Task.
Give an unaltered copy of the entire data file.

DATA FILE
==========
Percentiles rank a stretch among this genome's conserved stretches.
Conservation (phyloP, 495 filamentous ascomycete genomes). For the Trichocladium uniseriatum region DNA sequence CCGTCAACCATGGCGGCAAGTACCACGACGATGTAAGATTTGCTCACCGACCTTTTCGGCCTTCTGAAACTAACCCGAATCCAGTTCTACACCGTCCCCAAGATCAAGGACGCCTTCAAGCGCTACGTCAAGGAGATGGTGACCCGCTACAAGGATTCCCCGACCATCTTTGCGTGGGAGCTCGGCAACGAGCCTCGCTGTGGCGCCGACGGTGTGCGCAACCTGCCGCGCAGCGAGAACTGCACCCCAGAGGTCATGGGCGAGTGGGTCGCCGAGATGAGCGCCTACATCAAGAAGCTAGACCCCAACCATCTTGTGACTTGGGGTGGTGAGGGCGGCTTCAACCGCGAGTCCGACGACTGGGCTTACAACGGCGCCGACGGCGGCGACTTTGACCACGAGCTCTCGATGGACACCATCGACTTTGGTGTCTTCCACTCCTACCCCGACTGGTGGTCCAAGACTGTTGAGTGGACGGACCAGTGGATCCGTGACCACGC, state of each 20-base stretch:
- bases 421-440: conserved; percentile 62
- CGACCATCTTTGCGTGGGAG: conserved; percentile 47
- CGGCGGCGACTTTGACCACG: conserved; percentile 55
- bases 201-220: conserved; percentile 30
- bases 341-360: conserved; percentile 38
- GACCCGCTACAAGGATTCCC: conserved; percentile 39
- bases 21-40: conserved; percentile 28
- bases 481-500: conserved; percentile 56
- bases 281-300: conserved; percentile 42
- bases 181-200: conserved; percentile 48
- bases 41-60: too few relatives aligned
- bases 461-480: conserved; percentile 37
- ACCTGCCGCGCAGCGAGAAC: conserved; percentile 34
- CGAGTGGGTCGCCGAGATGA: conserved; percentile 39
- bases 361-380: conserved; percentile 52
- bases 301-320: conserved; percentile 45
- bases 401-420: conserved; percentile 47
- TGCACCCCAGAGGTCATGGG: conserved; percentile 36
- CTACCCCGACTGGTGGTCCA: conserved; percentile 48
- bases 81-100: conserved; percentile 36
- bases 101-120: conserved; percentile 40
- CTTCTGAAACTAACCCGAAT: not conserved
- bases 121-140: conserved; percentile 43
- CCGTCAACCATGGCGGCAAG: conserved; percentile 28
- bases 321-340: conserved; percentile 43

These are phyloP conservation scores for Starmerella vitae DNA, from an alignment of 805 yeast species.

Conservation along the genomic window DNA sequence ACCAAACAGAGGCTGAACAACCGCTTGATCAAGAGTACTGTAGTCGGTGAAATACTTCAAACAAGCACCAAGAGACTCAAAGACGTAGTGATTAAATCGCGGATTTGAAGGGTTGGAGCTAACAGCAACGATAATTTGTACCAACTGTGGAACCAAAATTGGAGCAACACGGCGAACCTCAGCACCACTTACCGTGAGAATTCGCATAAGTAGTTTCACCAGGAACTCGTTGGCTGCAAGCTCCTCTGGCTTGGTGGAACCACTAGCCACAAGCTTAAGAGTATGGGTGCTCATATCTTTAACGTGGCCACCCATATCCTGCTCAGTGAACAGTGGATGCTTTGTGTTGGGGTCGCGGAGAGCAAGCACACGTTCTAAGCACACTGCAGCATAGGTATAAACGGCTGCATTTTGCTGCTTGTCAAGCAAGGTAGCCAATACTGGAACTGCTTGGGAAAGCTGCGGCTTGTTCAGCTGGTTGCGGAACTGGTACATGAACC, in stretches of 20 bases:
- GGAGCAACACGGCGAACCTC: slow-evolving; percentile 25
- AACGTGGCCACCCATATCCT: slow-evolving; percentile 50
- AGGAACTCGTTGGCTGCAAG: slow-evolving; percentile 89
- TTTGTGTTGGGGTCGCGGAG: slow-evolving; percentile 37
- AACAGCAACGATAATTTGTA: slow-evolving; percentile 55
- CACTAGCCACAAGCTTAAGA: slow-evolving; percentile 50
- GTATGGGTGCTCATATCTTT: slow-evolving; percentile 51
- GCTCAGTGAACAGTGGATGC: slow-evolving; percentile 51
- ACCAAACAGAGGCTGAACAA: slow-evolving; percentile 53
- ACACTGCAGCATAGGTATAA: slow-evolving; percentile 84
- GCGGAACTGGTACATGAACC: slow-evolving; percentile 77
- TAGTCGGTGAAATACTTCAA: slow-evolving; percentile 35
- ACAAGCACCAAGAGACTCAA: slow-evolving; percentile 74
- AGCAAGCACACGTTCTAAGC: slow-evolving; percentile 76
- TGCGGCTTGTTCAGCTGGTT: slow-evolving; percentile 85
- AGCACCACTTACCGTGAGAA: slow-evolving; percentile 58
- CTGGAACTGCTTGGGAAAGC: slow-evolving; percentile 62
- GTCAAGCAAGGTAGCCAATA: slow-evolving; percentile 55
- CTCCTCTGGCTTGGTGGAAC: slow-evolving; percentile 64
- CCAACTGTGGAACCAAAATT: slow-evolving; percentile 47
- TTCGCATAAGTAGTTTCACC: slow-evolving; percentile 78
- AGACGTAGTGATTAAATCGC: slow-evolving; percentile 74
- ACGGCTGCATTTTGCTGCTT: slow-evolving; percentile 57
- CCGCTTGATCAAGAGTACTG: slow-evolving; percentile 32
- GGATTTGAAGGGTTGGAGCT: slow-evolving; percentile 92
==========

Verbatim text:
Percentiles rank a stretch among this genome's conserved stretches.
Conservation (phyloP, 495 filamentous ascomycete genomes). For the Trichocladium uniseriatum region DNA sequence CCGTCAACCATGGCGGCAAGTACCACGACGATGTAAGATTTGCTCACCGACCTTTTCGGCCTTCTGAAACTAACCCGAATCCAGTTCTACACCGTCCCCAAGATCAAGGACGCCTTCAAGCGCTACGTCAAGGAGATGGTGACCCGCTACAAGGATTCCCCGACCATCTTTGCGTGGGAGCTCGGCAACGAGCCTCGCTGTGGCGCCGACGGTGTGCGCAACCTGCCGCGCAGCGAGAACTGCACCCCAGAGGTCATGGGCGAGTGGGTCGCCGAGATGAGCGCCTACATCAAGAAGCTAGACCCCAACCATCTTGTGACTTGGGGTGGTGAGGGCGGCTTCAACCGCGAGTCCGACGACTGGGCTTACAACGGCGCCGACGGCGGCGACTTTGACCACGAGCTCTCGATGGACACCATCGACTTTGGTGTCTTCCACTCCTACCCCGACTGGTGGTCCAAGACTGTTGAGTGGACGGACCAGTGGATCCGTGACCACGC, state of each 20-base stretch:
- bases 421-440: conserved; percentile 62
- CGACCATCTTTGCGTGGGAG: conserved; percentile 47
- CGGCGGCGACTTTGACCACG: conserved; percentile 55
- bases 201-220: conserved; percentile 30
- bases 341-360: conserved; percentile 38
- GACCCGCTACAAGGATTCCC: conserved; percentile 39
- bases 21-40: conserved; percentile 28
- bases 481-500: conserved; percentile 56
- bases 281-300: conserved; percentile 42
- bases 181-200: conserved; percentile 48
- bases 41-60: too few relatives aligned
- bases 461-480: conserved; percentile 37
- ACCTGCCGCGCAGCGAGAAC: conserved; percentile 34
- CGAGTGGGTCGCCGAGATGA: conserved; percentile 39
- bases 361-380: conserved; percentile 52
- bases 301-320: conserved; percentile 45
- bases 401-420: conserved; percentile 47
- TGCACCCCAGAGGTCATGGG: conserved; percentile 36
- CTACCCCGACTGGTGGTCCA: conserved; percentile 48
- bases 81-100: conserved; percentile 36
- bases 101-120: conserved; percentile 40
- CTTCTGAAACTAACCCGAAT: not conserved
- bases 121-140: conserved; percentile 43
- CCGTCAACCATGGCGGCAAG: conserved; percentile 28
- bases 321-340: conserved; percentile 43

These are phyloP conservation scores for Starmerella vitae DNA, from an alignment of 805 yeast species.

Conservation along the genomic window DNA sequence ACCAAACAGAGGCTGAACAACCGCTTGATCAAGAGTACTGTAGTCGGTGAAATACTTCAAACAAGCACCAAGAGACTCAAAGACGTAGTGATTAAATCGCGGATTTGAAGGGTTGGAGCTAACAGCAACGATAATTTGTACCAACTGTGGAACCAAAATTGGAGCAACACGGCGAACCTCAGCACCACTTACCGTGAGAATTCGCATAAGTAGTTTCACCAGGAACTCGTTGGCTGCAAGCTCCTCTGGCTTGGTGGAACCACTAGCCACAAGCTTAAGAGTATGGGTGCTCATATCTTTAACGTGGCCACCCATATCCTGCTCAGTGAACAGTGGATGCTTTGTGTTGGGGTCGCGGAGAGCAAGCACACGTTCTAAGCACACTGCAGCATAGGTATAAACGGCTGCATTTTGCTGCTTGTCAAGCAAGGTAGCCAATACTGGAACTGCTTGGGAAAGCTGCGGCTTGTTCAGCTGGTTGCGGAACTGGTACATGAACC, in stretches of 20 bases:
- GGAGCAACACGGCGAACCTC: slow-evolving; percentile 25
- AACGTGGCCACCCATATCCT: slow-evolving; percentile 50
- AGGAACTCGTTGGCTGCAAG: slow-evolving; percentile 89
- TTTGTGTTGGGGTCGCGGAG: slow-evolving; percentile 37
- AACAGCAACGATAATTTGTA: slow-evolving; percentile 55
- CACTAGCCACAAGCTTAAGA: slow-evolving; percentile 50
- GTATGGGTGCTCATATCTTT: slow-evolving; percentile 51
- GCTCAGTGAACAGTGGATGC: slow-evolving; percentile 51
- ACCAAACAGAGGCTGAACAA: slow-evolving; percentile 53
- ACACTGCAGCATAGGTATAA: slow-evolving; percentile 84
- GCGGAACTGGTACATGAACC: slow-evolving; percentile 77
- TAGTCGGTGAAATACTTCAA: slow-evolving; percentile 35
- ACAAGCACCAAGAGACTCAA: slow-evolving; percentile 74
- AGCAAGCACACGTTCTAAGC: slow-evolving; percentile 76
- TGCGGCTTGTTCAGCTGGTT: slow-evolving; percentile 85
- AGCACCACTTACCGTGAGAA: slow-evolving; percentile 58
- CTGGAACTGCTTGGGAAAGC: slow-evolving; percentile 62
- GTCAAGCAAGGTAGCCAATA: slow-evolving; percentile 55
- CTCCTCTGGCTTGGTGGAAC: slow-evolving; percentile 64
- CCAACTGTGGAACCAAAATT: slow-evolving; percentile 47
- TTCGCATAAGTAGTTTCACC: slow-evolving; percentile 78
- AGACGTAGTGATTAAATCGC: slow-evolving; percentile 74
- ACGGCTGCATTTTGCTGCTT: slow-evolving; percentile 57
- CCGCTTGATCAAGAGTACTG: slow-evolving; percentile 32
- GGATTTGAAGGGTTGGAGCT: slow-evolving; percentile 92